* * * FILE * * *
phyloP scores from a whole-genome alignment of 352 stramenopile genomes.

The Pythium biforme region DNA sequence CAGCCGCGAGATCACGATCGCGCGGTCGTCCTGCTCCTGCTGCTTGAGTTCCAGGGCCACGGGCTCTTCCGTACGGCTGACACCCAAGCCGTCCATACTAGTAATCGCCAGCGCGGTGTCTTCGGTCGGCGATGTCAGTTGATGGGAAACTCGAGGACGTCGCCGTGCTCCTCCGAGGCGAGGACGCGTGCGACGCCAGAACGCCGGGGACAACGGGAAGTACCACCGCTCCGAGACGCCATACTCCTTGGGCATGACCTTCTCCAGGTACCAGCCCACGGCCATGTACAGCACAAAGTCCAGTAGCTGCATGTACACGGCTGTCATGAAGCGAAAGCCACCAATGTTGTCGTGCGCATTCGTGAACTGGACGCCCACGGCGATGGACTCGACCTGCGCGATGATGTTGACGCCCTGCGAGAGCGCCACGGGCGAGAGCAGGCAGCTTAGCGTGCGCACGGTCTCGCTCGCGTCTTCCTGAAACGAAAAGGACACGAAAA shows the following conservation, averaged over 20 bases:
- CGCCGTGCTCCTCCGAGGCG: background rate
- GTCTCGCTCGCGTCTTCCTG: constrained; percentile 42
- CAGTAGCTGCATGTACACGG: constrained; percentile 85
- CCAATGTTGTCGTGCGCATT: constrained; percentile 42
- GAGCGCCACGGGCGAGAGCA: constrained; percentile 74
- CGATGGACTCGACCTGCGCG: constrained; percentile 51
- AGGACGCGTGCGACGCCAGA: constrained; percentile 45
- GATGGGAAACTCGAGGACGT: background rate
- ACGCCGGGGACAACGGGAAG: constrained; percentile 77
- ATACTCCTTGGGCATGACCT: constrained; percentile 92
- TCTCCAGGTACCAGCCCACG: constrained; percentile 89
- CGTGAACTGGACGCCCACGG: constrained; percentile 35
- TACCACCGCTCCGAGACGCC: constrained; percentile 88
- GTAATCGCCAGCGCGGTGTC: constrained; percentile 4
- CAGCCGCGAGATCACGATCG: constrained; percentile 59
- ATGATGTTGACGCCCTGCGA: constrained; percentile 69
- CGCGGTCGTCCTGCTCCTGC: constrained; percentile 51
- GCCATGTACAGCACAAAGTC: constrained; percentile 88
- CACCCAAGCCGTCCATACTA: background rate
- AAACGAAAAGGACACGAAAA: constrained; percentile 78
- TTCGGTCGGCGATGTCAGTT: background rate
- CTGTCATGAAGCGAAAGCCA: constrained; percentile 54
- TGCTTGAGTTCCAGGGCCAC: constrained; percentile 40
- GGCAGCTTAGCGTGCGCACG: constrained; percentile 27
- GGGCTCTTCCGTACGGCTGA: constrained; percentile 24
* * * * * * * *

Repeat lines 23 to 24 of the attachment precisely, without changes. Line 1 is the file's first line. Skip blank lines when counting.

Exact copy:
- TTCGGTCGGCGATGTCAGTT: background rate
- CTGTCATGAAGCGAAAGCCA: constrained; percentile 54